RICHMOND, Va. - A multiemployer pension fund properly filed a complaint in federal district court to seek review of an arbitration order related to the fund's assessment of withdrawal liability under the Multiemployer Pension Plan Amendments Act of 1980 (MPPAA), the Fourth Circuit U.S. Court of Appeals ruled April 21 (Freight Drivers and Helpers Local Union No. 557 Pension Fund v. Penske Logistics LLC, et al., No. 14-1464, 4th Cir.; 2015 U.S. App. LEXIS 6557).
CINCINNATI - The Employee Retirement Income Security Act bars an employer in an action brought by multiemployer benefit funds to collect delinquent payments under a union contract from asserting the equitable defenses of laches and estoppel, the Sixth Circuit U.S. Court of Appeals ruled April 20 (Operating Engineers Local 324 Health Care Plan, et al. v. G & W Construction Company, et al., No. 12-1786, 6th Cir.; 2015 U.S. App. LEXIS 6420).
SAN ANTONIO - A Texas federal judge on April 16 partially granted a motion for conditional certification of a collective action and authorization for notice in a wage lawsuit brought by Time Warner Cable inbound sales agents (Abbie Garcia, et al. v. TWC Administration, LLC, d/b/a Time Warner Cable, No. 14-985, W.D. Texas; 2015 U.S. Dist. LEXIS 50384).
ANCHORAGE, Alaska - A decision by the Alaska Police Standards Council to revoke an officer's police certificate is entitled to deference, the Alaska Supreme Court ruled April 17 (Alaska Police Standards Council v. Lance Parcell, No. S-15364, Alaska Sup.; 2015 Alas. LEXIS 40).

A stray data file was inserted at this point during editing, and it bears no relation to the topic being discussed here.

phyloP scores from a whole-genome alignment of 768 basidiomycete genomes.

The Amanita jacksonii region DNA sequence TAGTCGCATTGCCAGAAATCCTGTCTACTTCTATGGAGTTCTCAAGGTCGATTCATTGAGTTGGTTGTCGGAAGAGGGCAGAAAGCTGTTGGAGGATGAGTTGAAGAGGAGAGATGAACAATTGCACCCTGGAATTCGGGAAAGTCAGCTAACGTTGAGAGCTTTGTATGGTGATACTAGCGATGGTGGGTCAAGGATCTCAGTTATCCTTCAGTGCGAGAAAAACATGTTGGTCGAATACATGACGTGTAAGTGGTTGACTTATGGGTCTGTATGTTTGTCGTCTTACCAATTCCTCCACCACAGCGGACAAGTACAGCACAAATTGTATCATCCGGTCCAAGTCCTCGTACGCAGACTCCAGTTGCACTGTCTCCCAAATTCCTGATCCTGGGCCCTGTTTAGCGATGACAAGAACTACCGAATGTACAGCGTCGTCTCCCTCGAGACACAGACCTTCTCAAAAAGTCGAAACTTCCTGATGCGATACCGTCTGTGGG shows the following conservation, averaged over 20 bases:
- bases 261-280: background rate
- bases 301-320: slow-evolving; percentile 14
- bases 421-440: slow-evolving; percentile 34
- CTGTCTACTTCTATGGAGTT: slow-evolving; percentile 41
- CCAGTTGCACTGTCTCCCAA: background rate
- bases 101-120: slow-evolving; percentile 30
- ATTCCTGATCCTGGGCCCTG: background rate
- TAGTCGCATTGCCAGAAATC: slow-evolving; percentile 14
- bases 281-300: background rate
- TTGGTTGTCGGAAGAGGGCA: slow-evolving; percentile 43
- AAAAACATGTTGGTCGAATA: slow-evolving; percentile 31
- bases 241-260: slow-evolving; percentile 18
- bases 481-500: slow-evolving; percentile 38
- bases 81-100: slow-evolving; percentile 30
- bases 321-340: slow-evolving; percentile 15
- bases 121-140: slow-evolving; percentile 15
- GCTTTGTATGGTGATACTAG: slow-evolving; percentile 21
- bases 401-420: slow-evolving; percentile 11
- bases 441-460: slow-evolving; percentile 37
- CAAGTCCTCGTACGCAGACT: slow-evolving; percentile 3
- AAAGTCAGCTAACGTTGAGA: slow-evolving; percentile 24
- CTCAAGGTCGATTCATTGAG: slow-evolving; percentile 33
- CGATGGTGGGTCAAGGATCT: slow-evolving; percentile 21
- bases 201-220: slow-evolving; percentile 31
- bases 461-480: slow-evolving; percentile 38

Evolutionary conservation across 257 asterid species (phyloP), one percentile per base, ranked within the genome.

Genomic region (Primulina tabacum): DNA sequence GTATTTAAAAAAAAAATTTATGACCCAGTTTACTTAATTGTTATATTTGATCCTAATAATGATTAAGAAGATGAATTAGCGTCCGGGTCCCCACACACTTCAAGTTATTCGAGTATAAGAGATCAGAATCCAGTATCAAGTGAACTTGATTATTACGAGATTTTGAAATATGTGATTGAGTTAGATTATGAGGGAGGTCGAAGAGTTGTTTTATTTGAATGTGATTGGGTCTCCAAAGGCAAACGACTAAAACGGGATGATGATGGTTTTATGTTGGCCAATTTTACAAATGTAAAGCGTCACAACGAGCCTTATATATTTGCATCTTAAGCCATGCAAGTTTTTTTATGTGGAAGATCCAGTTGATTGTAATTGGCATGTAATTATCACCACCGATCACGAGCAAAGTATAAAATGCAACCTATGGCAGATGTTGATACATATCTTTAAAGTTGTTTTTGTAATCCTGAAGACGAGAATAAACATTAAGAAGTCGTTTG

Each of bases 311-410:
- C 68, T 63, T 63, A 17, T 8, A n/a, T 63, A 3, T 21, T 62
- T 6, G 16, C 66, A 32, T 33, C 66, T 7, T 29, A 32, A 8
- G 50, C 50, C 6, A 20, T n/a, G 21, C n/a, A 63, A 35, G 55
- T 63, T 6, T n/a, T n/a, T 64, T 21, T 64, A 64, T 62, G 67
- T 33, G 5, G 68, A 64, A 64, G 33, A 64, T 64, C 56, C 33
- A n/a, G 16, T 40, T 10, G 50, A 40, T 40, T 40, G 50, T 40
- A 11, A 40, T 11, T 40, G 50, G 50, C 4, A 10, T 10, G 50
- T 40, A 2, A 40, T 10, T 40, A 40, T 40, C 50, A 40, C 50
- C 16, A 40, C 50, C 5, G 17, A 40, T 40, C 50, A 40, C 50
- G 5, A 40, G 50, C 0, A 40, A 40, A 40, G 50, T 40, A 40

WASHINGTON, D.C. - The U.S. Supreme Court on April 20 declined to review a Second Circuit U.S. Court of Appeals ruling that a multiemployer welfare fund was not entitled to reimbursement from another insurer for benefits paid on behalf of a plan beneficiary who was covered by both insurers because the claims were not "appropriate equitable relief" under the Employee Retirement Income Security Act (Central States, Southeast and Southwest Areas Health and Welfare Fund, et al. v. Gerber Life Insurance Company, et al., No. 14-987, U.S. Sup.).
WASHINGTON, D.C. - The U.S. Supreme Court on April 20 declined to consider whether the Sixth Circuit U.S. Court of Appeals erred in ruling that pension plan trustees' claims that Massachusetts Mutual Life Insurance Co. breached its fiduciary duties under the Employee Retirement Income Security Act related to the purchase of life insurance policies for the plan are time-barred (Dublin Eye Associates, P.C., et al. v. Massachusetts Mutual Life Insurance Company, et al., No. 14-974, U.S. Sup.).
DENVER - Patterson-UTI Drilling Co. LLC, a Texas-based multistate oil drilling company, agreed to pay $14.5 million to settle a racial and national origin discrimination lawsuit filed in the U.S. District Court for the District of Colorado by the U.S. Equal Employment Opportunity Commission and to resolve several cases through separate conciliation agreements, the EEOC and Patterson-UTI both announced April 20 (Equal Employment Opportunity Commission v. Patterson-UTI Drilling Company LLC, No. 15-600, D. Colo.).
WASHINGTON,D.C. - The U.S. Supreme Court on April 20 denied review of a Third Circuit U.S. Court of Appeals ruling that John Hancock Life Insurance Company (U.S.A.) (JHUSA) and its related entities are not fiduciaries under the Employee Retirement Income Security Act in regard to allegations by participants in two 401(k) plans that the companies charged excessive fees for their services in breach of its fiduciary duties (Danielle Santomenno, et al. v. John Hancock Life Insurance Company, et al., No. 14-1054, U.S. Sup.).